We should look at the Red Wall seats. This is really important because a lot of people really feel that their vote does not count, that they do not have a voice and that in some constituencies there are MPs for life. In certain parts where I come from, people say, “No matter who you put up, if they wear a certain colour of rosette then they will get elected.” This is not a middle-class or a southern debate; in the north, 43% support PR and 28% do not.
Could the noble Lord answer the second question, which was: what type of PR was wanted? That is the problem. It is not just about saying “We like PR.” There is a huge gamut of options. Unless you are clear about what is actually being offered to people, you will get that answer but then, when they have to make a choice, first past the post comes back to the front.
I support Amendment 140, which is about setting up a citizens’ assembly to go through this question so that citizens can come to a view about the best voting system that they would wish to see if we moved to a PR system. I would therefore like to leave it to a citizens’ assembly rather than dictating it. I have my own personal preference, which is STV, but I do not think it should be about my personal preference; I think it should be down to a citizens’ assembly.
I do not think the British public are stuck back in 2011. I think we have moved forward and people feel that PR is the future. That goes across all parties and social demographics—apart from the Conservative Party voters who support first past the post—and all regions of the UK.
The way that Clause 11, regarding mayors and police and crime commissioners, was introduced by the Government in the other place, and the very fact that those people who were offered a mayor on a system of voting that was not first past the post have not been asked, is not levelling up; it is pushing us down and completely ignoring the voice of the people back in those regions who now have a metro mayor.
My Lords, back in the middle of the last century when I was Minister of State for Home Affairs in the old parliament in Northern Ireland, I had the task of reforming the local government system in Northern Ireland, which was then first past the post. This meant that in the west all the councillors were Irish nationalists and in the east all the councillors were Ulster unionists. Against some opposition from my own party, I introduced a Bill that included STV for local government. This resulted in the unionists in the west, who are the 40% minority, having representation for the first time, and they have it still today. Likewise, the Irish nationalists gained seats in the east that they would not have had under first past the post. So there was fair representation of Catholics and Irish nationalists in the eastern part of Northern Ireland and fair representation of unionists and protestants in the western part.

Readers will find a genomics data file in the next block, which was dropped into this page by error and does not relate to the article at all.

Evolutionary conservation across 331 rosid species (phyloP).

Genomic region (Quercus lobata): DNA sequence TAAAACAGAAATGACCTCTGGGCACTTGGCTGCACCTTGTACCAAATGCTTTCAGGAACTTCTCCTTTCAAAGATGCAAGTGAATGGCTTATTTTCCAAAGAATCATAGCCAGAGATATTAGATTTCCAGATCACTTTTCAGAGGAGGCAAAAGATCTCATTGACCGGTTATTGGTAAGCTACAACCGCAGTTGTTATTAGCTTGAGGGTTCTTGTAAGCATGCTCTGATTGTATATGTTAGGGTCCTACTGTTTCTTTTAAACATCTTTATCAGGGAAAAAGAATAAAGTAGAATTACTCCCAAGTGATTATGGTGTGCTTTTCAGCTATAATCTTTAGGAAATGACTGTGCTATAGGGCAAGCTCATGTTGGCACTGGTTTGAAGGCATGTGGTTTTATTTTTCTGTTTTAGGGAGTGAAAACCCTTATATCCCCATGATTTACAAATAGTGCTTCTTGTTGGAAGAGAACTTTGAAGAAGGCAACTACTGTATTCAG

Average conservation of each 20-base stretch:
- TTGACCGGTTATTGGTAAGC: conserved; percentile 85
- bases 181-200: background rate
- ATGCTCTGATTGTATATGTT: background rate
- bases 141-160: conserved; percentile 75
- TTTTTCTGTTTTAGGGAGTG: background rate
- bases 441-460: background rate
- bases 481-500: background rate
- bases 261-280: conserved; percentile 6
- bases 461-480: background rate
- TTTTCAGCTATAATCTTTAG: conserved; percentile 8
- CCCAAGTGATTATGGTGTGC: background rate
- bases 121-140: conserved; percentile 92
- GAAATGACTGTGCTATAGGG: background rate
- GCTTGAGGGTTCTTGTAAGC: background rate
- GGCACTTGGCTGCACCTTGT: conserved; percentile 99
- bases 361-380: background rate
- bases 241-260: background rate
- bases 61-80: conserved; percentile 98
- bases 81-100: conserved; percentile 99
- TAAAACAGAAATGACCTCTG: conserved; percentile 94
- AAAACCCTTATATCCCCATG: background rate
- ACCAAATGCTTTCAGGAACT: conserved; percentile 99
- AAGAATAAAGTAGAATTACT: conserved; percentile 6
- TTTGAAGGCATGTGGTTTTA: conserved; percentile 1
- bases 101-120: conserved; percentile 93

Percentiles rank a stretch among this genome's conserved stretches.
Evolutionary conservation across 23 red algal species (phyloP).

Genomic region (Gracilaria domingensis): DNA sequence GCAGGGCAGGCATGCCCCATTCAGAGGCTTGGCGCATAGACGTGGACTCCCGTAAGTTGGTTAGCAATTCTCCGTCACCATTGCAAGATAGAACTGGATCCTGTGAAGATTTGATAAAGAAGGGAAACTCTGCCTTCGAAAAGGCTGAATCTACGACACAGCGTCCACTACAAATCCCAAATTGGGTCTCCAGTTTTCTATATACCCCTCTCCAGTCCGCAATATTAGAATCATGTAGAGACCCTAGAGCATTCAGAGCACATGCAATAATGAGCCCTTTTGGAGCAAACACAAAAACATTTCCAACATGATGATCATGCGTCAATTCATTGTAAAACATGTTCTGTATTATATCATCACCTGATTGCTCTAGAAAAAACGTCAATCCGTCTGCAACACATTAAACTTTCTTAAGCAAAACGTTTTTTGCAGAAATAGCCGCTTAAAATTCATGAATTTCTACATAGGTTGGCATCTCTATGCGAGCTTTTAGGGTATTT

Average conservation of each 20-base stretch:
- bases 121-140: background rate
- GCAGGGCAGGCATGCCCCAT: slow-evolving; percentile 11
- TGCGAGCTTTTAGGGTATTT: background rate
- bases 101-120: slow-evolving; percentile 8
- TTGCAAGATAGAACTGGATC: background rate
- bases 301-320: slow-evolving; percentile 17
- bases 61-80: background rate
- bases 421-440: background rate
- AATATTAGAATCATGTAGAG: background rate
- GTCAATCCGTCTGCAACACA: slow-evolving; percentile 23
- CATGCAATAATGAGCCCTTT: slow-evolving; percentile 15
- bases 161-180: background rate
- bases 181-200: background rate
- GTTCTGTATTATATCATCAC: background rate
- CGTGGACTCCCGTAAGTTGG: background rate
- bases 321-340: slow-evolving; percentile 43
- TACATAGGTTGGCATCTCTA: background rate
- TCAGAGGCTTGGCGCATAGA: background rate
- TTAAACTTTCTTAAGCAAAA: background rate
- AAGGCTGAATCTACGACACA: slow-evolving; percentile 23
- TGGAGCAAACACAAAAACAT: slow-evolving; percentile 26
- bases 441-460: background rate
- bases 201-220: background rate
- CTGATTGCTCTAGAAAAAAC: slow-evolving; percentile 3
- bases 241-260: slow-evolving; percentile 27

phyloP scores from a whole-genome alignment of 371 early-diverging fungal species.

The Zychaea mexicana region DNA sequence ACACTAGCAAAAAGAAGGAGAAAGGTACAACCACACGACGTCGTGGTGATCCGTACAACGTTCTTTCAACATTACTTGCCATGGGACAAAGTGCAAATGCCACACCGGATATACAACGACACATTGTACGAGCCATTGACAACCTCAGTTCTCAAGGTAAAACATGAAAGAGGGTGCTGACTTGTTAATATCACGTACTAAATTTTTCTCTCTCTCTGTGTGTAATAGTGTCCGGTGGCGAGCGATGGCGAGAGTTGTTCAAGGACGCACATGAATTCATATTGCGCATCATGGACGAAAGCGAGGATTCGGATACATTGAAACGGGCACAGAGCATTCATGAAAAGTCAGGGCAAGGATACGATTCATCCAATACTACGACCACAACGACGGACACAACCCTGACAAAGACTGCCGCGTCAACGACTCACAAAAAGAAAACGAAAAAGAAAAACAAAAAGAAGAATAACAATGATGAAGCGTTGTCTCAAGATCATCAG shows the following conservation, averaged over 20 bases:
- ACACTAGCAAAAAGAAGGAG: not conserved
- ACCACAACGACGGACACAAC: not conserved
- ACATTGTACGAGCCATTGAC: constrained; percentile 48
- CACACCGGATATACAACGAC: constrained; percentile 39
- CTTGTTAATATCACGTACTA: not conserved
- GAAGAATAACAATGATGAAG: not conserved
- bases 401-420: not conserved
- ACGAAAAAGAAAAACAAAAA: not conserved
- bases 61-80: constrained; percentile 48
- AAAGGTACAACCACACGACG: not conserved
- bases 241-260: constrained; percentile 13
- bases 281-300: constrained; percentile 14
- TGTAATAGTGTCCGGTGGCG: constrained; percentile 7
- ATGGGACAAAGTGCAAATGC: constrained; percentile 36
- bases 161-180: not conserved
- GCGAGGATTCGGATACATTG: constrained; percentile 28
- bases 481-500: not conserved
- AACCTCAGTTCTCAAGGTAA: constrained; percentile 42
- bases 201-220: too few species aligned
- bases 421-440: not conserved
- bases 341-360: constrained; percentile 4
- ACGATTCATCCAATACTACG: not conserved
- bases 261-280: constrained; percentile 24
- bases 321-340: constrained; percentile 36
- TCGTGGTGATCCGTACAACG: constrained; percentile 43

When it comes to UK elections, of course we still have first past the post because that is the UK law. What does that result in? It results in Sinn Féin/IRA winning many seats where they get less than 50% of the votes cast in their constituencies, and the result of that election is that they boycott the House of Commons. If we had STV or some other kind of proportional representation system in UK elections in Northern Ireland, I think we would have very few Sinn Féin MPs in the House of Commons.
My Lords, I want to make one very simple point related to what we are talking about. I agree entirely with the words of the noble Lord, Lord Grocott, and my noble friend Lady Noakes. I really believe that first past the post has stood the test of time. I think that all the other ideas are more complex and more difficult, and that if the general public were asked and thought it through again, they would still vote for first past the post. What worries me is this. If it is true that most people out there still want first past the post, but the general feeling in here is that they should not have it, we ought to think very carefully about what that says about your Lordships’ House.
I should confess to having been a supporter of electoral reform for many years—since the 1970s, when I was working for the Labour Government. The reason I became a supporter of electoral reform was that I felt our society was becoming very dysfunctional, our way of government was very dysfunction, and the Labour party was essentially two parties forced together into one and was not really working in the best interests of the country.